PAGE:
The UK's company registry finally prosecuted someone for setting up a fraudulent company, but it's a whistleblower who told them he did it


#1

Originally published at: https://boingboing.net/2018/04/16/kevin-brewer.html


#2

Usually I’d say the UK has it’s shit together, but not on this one.


#3

It’s only the Brits’ staid nature that has kept their shit from falling out all over the past few decades. In reality, their shit has been in a peeked state for some time. As evidence, I offer you Tories, the House of Lords, Tony Blair, Brexit, Boris what’s-his-name, and much, much more.


#4

Yes, things are just a wee bit less than fortunate at the moment, but once Brexit is in effect everything will be golden, practically within a fortnight, weather permitting, and Britain shall return to her previous greatness of the halcyon days of the Empire; her wise and capable government leading the World in general and her Commonwealth in particular once more into ages and ages of progress, prosperity and peace.


#5

Yeah. Good luck with that.


#6

We’ve got our shit together; it is all in the City of London and Westminster.


#7

Companies House is woefully underfunded and understaffed. We set up a company a couple of years ago and it took ages. Yes, we got things wrong, but it was clear we were not the only ones. Letters went astray, were mis-filed, and anything that could go wrong did. This organisation needs resources, badly. Kudos to them for managing even one prosecution. Under the circumstances, well done.


#8

The truly horrifying part is that in many cases the House of Lords is the voice of reason and sanity! Read the proceedings in Hansard some time, and you can see that quite often the Lords have their shit far more together than the Commons.
They may be a bunch of unelected upper-class twits, but some proportion of them seem to at least be trying to stay in touch with reality. In contrast, the members of the Commons seem to run screaming in the opposite direction.


#9

Ya think?

Given that one bloke was taking the piss out of their total failure to do their job?


#10

The weather will be better then too.

Once we stop those nasty foreign weather systems bringing all that cold air over from Siberia (that’s in RUSSIA you know), everything will be wonderful.

Ice cream and ginger beer all round.


#11

[ Looks round ]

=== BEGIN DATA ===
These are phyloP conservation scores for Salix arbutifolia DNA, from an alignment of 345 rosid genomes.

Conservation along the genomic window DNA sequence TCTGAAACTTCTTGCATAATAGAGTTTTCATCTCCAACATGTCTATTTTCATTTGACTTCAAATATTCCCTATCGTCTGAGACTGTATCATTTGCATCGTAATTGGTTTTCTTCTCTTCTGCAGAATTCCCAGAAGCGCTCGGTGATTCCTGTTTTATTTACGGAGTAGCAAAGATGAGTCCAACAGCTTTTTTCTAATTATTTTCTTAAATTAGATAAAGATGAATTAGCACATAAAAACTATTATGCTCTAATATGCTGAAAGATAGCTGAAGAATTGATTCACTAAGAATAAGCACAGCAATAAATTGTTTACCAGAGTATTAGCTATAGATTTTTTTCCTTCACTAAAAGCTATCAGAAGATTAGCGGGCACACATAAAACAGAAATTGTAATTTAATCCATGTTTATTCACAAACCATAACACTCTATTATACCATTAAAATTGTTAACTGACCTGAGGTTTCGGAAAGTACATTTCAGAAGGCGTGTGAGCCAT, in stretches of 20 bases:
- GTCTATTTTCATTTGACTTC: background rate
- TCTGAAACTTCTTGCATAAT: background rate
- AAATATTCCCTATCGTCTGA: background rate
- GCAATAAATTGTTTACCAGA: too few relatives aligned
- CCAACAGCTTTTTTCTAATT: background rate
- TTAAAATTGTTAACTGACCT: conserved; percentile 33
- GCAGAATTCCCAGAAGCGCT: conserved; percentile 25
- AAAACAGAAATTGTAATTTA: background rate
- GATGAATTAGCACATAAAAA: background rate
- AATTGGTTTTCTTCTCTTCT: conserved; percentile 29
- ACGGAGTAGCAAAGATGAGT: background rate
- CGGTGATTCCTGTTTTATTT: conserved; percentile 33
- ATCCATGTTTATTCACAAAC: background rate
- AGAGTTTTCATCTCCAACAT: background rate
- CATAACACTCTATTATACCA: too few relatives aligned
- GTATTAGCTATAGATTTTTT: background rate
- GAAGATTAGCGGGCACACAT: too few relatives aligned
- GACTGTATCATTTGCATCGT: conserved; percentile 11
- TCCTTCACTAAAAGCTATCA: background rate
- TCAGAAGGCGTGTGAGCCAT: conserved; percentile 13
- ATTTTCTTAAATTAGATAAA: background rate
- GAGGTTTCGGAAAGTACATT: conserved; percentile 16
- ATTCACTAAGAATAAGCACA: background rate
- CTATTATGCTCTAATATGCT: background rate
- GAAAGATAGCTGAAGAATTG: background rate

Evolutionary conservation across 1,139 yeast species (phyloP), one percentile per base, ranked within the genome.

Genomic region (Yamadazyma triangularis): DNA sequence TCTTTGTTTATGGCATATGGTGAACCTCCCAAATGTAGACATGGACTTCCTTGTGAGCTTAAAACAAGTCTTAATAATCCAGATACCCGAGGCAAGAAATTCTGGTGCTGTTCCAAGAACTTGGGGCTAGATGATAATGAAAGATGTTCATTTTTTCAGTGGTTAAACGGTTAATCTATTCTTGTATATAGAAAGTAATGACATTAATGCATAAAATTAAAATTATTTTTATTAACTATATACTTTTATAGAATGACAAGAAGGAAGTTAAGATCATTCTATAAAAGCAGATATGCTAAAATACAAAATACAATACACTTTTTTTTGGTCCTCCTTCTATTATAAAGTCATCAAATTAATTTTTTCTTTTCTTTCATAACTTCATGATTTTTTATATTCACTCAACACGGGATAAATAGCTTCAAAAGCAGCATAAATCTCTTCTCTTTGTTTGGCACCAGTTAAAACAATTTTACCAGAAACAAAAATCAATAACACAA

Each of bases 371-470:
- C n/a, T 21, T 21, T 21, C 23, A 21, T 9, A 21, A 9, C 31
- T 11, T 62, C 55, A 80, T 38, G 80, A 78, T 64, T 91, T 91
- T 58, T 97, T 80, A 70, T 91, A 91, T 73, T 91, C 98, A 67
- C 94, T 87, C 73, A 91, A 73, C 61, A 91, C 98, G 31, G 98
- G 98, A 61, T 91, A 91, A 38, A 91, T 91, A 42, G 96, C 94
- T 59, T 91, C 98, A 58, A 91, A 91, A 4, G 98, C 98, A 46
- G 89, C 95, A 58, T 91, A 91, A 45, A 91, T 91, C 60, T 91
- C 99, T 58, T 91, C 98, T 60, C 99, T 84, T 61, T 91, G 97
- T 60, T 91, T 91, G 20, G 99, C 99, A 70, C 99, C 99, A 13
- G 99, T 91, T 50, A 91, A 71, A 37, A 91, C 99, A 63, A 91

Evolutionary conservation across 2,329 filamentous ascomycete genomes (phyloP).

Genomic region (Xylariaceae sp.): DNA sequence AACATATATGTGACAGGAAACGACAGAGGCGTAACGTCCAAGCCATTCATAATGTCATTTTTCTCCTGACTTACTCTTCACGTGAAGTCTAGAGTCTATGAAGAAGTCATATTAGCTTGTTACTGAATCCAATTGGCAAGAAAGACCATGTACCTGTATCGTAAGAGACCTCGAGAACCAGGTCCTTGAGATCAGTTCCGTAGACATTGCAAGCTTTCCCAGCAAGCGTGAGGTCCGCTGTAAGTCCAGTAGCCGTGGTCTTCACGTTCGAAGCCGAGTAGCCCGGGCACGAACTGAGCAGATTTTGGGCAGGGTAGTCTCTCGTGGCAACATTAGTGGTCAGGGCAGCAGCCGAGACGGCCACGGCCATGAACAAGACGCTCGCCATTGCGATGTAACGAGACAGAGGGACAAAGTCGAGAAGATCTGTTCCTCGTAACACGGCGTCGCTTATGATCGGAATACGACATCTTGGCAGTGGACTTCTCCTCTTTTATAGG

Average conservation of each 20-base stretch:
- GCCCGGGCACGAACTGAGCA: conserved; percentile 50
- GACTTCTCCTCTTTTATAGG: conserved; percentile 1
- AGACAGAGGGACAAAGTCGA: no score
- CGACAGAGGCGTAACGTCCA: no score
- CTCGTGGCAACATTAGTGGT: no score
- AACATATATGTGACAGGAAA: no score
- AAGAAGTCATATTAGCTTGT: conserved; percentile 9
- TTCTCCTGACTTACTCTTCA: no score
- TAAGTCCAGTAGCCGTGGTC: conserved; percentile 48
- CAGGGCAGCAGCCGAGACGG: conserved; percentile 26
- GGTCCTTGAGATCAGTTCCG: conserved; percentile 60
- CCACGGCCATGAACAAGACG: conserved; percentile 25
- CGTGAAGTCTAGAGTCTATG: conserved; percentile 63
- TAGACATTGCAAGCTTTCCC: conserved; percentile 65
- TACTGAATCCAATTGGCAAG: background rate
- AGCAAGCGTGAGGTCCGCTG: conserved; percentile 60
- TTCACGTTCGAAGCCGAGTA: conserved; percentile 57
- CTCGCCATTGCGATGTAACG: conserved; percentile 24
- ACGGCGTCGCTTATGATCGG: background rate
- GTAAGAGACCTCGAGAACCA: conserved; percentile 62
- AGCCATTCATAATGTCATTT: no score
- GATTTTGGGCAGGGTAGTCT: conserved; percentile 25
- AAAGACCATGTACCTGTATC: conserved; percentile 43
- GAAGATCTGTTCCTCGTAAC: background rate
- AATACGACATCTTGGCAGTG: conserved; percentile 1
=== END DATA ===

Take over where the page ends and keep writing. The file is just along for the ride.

I’m going to have to disagree with you on that one, hoss.


#12

I like the contrast between the Companies House statement and the government one:

A Companies House spokesperson said:

“Deliberately filing false information on the register is a serious offence and people who have been found to have knowingly done this can face prosecution.”

and

Business Minister Andrew Griffiths said:

“This prosecution – the first of its kind in the UK – shows the Government will come down hard on people who knowingly break the law and file false information on the company register.”

“Companies House works hard to protect and continually upgrade the company register, identifying potentially criminal activities and working closely with law enforcement bodies to help bring those perpetrators to justice.”

The Companies House statement is entirely accurate. It is a serious offence and you could be prosecuted for it. You probably won’t but you could.

The Government of course has to make it sound as though there are crack squads of civil servants sat in Companies House ferreting through documents and policemen screeching round the UK in unmarked vans to snatch up fraudsters 24-7.

It’s ironic that you have to provide all sorts of evidence to be able to rent a property, go to the doctor, set up a bank account, use the library or if you are unfortunate enough not to be white, live in the country at all but you can register a company with no ID whatsoever.


#13

The House of Lords report on the legal status of referendums and the potential for misuse from c.2014 was a really enlightening read (okay: skim) for me. TL:DR - there’s a real concern that the uncertain status of referendums in the UK would lead to the executive using them as a tool to sideline the parliament and also the judiciary.
Guess what happened?


#14

I think it’s the whole idea of a House of Lords that gets my goat. But you’re right; House of Commons members literally shrieking at each other is quite the sight to behold.


#15

He wasn’t found, he had to jump up and down and tell them that he’d done it! (I know, found in the legal-governmental sense, and not in the hide-and-seek one.)


#16

Let me guess, you’re American?
We do love the way you guys always think we’re totally in control.
No bloody idea where you get that from, but we do love it.


#17

I’ve always felt that the UK government quite liked having Mugabe around because he often claimed that our nefarious and incredibly competent secret service was behind whatever latest disaster needed a scapegoat.

The latest Russian claim that our security services poisoned the Skripals and that we faked the Douma gas attack is the same sort of thing.

It’s nice that the subsidies we provide to keep Bond films on screen are paying off, I suppose.


#18

Oh yeah, I mean, there are serious problems with the whole concept of an unelected body populated partly by a literal hereditary aristocracy and partly by people who are entitled essentially at the whim of the executive.
But, given that, the body itself is a surprisingly positive influence on British political decisions. Not to say they don’t contribute their share of dumbass regressive shit to the pile, just that comparing them with the Commons doesn’t shake out the way you might expect.


#19

Great story. I guess, fraud, tax evasion and money laundering are the uk’s main exports. Dont fuck with them or you will be prosecuted.


#20

We are a service economy :slight_smile: